The Nigeria Police Force (NPF) plans to subject aspiring recruits to a polygraph (lie detector) test in addition to the general background checks, biometrics, medical, physical, aptitude, oral and psychological tests.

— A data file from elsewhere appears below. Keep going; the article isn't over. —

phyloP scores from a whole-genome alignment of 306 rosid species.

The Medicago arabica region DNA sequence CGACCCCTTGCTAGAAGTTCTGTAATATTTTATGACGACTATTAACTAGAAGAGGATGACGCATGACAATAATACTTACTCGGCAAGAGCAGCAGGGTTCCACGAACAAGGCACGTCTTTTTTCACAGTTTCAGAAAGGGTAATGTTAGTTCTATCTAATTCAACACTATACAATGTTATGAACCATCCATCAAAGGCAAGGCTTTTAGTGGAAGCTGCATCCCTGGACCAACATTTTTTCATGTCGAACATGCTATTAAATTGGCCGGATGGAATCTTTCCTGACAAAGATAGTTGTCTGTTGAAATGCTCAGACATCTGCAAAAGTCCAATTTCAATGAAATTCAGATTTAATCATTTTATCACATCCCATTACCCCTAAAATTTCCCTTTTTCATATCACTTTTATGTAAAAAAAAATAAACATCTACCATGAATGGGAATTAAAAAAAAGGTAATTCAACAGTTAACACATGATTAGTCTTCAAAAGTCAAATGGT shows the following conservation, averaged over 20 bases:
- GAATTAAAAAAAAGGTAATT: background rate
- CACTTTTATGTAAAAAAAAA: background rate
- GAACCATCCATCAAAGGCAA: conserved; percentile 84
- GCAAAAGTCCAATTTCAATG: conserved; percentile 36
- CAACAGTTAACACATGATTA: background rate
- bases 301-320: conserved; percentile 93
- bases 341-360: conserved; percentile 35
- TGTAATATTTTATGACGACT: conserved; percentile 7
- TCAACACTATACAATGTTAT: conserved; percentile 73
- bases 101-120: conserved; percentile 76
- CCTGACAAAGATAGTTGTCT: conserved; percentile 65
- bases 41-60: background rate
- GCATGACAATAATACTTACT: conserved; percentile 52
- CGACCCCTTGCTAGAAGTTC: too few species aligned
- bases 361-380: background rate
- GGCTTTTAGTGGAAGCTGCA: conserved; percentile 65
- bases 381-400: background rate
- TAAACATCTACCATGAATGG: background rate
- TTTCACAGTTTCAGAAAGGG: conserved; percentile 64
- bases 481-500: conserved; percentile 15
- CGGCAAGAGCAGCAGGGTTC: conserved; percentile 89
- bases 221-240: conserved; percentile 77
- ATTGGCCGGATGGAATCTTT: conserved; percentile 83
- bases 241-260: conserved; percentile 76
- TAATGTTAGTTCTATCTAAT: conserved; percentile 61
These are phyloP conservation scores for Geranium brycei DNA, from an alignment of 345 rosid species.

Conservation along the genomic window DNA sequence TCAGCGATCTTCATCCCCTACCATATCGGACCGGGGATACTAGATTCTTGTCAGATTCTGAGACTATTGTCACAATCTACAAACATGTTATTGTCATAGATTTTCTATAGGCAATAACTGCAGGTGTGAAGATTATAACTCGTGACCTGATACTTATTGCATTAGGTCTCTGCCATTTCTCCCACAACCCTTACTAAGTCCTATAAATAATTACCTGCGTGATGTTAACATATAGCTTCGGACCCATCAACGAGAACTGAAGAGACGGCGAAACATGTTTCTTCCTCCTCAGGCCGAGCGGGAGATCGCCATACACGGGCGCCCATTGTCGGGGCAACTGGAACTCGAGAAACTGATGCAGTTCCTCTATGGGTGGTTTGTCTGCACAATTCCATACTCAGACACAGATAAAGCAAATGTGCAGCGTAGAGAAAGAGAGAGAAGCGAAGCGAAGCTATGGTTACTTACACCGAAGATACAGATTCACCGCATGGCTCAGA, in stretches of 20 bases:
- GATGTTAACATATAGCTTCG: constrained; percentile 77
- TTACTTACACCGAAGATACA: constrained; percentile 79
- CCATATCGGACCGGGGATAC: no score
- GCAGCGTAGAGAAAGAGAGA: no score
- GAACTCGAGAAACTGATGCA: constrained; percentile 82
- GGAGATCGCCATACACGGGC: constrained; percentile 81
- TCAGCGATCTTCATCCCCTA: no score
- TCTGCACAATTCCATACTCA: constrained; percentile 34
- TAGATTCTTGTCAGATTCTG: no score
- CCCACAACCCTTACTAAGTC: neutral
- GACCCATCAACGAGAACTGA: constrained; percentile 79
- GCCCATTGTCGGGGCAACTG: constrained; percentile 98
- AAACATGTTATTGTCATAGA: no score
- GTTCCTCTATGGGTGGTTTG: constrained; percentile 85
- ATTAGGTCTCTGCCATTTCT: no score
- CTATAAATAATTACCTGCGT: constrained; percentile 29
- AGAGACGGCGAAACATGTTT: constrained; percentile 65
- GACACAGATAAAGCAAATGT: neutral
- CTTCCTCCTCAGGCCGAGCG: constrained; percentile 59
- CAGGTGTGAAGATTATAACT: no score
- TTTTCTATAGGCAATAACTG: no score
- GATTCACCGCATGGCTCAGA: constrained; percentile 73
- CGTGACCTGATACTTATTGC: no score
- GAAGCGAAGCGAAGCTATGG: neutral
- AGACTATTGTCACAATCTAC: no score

The Inspector General of Police (IGP) Mr Ibrahim Idris who gave this directive, was quoted as saying: “No candidate will be admitted for training at the Police Academy and colleges without undergoing these prescribed tests. “The Polygraph test is aimed at ensuring that candidates are not of questionable character and their behaviours conform to standard rules of behaviour expected of (officers) to be recruited into the Force. The Police Academy and other training Colleges across the country will be equipped to carry out the necessary tests. The Nigeria Police Force is determined to ensure that the current recruitment exercise conforms to acceptable standards necessary for an ideal Police officer the Nigerian people deserve.” The Police Service Commission (PSC) recently shortlisted 110,469 for the aptitude tests. This consisted of 22,454 Cadet Assistant Superintendents of Police (ASP’s); 24, 456 Cadet Inspectors and 63,559 Police Constables. They were among the 338,250 candidates who were initially screened. While the IGP’s directive sounds logical given the unenviable image of the police, it does not appear convincing enough if his intention is to re-brand the police force as one having officers of integrity. Questions arise as to whether the compulsory lie detector test should not start with the currently serving officers of the Force. The reason for this is not far-fetched. The Nigeria Police Force has over the years been bedevilled with a bad image due to perceived widespread corruption. This has not helped in building the much needed trust which should bind relations between the Force and the citizenry. Also, the perception that there are too many bad eggs in the Police who collude with criminals and thwart the objectives of law enforcement and justice for those whose rights and legitimate interests are injured or threatened by criminals, has not helped in fostering the needed friendship or partnership between the Police and the public. Unfortunately, the Police have not done enough to redeem their image, not even when a former IGP came up with the slogan: “To Serve and Protect with Integrity”. So, while the IGP’s lie detector test initiative is welcome, efforts must be focused not only on bringing in “clean” new officers but also cleansing the existing corps of officers and men of questionable character. Otherwise, the newcomers will simply settle into the existing rot.